Let’s Be Careful Out There: “Hill Street Blues” Turns 30

30 years ago, on January 15, 1981, Hill Street Blues premiered. The series redefined the “cop genre,” yet was nearly canceled for low ratings!  The series was the lowest-rated series that NBC had ever renewed (ranking at #87 of 96 of all prime-time shows).  This first season then set the record for most Emmy nominations (21) and wins (8) in a single season.  Created by Steven Bochco and Michael Kozoll and produced by fabled MTM Enterprises, Hill Street Blues would win the Emmy for Best Drama series for four consecutive years.

Star Daniel J. Travanti describes the series in his Archive of American Television interview:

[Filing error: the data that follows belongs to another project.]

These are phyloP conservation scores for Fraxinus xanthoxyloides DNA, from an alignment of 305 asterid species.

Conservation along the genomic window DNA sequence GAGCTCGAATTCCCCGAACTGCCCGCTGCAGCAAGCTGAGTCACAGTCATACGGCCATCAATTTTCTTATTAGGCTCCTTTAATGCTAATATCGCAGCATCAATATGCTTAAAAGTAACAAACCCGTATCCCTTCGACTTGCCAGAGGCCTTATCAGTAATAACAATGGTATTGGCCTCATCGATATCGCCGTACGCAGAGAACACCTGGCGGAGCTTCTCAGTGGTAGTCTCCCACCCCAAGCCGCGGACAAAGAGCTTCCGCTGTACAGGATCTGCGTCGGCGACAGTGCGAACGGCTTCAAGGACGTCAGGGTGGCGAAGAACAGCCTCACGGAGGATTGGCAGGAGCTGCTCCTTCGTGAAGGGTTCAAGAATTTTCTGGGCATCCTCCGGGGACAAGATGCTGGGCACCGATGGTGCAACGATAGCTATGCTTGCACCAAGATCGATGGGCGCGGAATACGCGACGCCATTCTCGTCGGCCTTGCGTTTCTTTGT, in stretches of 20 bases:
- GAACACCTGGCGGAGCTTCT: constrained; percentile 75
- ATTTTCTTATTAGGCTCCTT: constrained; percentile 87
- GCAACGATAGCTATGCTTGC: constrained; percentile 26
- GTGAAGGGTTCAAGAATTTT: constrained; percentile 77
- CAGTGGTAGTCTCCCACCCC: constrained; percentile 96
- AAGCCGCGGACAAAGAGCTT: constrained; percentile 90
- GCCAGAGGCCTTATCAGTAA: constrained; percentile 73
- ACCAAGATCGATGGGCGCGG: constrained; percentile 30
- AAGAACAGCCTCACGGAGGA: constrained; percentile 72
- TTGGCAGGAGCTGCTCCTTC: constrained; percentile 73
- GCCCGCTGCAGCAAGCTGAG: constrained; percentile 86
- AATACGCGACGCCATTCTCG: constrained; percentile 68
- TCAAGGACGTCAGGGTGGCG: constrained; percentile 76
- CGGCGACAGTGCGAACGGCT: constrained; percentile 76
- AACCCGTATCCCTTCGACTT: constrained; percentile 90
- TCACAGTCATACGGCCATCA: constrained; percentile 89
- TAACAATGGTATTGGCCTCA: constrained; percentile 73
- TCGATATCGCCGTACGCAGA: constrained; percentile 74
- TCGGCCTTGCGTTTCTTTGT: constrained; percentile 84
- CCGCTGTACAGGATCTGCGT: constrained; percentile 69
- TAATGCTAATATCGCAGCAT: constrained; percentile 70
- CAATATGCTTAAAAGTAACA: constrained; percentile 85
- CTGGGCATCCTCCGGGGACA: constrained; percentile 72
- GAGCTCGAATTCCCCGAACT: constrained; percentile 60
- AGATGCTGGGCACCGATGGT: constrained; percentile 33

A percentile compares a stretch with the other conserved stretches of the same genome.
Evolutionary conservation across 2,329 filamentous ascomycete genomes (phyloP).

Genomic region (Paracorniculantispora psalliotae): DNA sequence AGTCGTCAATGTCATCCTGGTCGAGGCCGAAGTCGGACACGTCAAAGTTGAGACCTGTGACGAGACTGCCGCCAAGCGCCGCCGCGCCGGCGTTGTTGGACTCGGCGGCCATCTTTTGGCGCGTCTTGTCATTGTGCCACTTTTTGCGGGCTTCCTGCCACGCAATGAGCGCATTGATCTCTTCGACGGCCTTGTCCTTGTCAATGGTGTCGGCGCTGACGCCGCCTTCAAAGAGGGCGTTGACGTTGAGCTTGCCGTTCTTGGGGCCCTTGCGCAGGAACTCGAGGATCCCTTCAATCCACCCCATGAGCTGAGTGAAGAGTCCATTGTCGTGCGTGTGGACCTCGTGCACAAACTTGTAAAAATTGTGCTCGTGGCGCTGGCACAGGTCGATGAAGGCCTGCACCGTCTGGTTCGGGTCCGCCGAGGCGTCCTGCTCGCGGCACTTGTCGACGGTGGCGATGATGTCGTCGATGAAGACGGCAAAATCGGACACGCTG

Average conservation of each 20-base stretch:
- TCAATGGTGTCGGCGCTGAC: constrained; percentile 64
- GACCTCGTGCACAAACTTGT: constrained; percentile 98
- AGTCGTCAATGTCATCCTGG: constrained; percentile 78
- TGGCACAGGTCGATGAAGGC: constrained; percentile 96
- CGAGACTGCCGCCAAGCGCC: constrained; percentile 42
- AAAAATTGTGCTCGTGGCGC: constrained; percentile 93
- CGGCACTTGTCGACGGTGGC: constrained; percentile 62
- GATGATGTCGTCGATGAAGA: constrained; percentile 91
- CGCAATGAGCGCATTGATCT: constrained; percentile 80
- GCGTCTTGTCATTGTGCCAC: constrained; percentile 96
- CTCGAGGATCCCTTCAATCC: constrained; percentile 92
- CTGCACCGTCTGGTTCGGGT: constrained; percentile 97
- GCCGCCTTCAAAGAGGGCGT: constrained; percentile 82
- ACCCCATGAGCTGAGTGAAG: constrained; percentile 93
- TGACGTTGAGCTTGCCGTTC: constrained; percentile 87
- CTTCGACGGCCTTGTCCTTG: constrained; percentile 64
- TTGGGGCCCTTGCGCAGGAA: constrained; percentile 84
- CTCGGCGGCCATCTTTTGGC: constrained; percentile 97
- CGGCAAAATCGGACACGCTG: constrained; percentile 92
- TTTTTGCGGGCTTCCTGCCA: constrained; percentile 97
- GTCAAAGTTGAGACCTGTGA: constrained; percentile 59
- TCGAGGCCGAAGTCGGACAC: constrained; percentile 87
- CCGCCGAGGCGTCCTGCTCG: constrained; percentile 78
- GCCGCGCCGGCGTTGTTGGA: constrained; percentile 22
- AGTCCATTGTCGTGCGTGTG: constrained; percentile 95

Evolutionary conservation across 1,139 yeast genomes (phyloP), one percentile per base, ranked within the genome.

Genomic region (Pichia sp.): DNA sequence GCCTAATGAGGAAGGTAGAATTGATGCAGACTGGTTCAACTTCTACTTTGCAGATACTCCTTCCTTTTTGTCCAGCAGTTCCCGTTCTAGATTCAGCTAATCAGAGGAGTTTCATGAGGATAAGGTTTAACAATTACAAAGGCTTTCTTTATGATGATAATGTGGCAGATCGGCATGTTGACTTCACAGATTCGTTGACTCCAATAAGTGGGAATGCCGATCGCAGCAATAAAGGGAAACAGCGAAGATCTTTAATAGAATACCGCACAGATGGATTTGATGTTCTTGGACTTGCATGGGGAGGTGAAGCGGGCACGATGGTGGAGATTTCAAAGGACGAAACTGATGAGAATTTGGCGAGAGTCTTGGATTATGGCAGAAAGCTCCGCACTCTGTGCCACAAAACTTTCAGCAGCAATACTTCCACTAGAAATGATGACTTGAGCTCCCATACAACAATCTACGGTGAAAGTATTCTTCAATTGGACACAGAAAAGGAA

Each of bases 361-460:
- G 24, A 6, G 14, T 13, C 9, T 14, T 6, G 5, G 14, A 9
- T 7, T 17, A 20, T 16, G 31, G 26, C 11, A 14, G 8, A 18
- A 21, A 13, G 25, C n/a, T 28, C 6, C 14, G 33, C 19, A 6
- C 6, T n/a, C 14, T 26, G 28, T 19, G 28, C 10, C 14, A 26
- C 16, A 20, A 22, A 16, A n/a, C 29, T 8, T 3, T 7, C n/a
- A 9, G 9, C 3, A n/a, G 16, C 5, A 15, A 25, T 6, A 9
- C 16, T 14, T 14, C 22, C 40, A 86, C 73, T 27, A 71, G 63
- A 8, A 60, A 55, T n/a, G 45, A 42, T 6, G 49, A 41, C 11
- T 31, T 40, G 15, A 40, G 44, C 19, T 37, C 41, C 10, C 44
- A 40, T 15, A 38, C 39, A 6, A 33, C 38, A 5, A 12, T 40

“First of all, it’s not a cop show. It’s a complex, satirical, social commentary: an entertaining, goofy, serious, suspenseful, funny, wrenching series of tales about complex individuals of varying personalities, some of whom have heroic qualities– all of whom have flaws of one sort or another, greater or smaller, who happen to be in police work.  Who do their best to do that difficult work of apprehending suspects and punishing the guilty while being fair and honest, or trying to be, and avoiding corruption.  It’s about people, complex people, embroiled in complex emotional relationships and tough, tough work, who happen to be in uniform.  That’s all.  And it has what almost no other American series has ever had: satire.  It deliberately makes fun of social problems in order to call attention to them by way of suggesting improvement.”

The sincerest form of flattery, SCTV’s “Benny Hill Street Blues”

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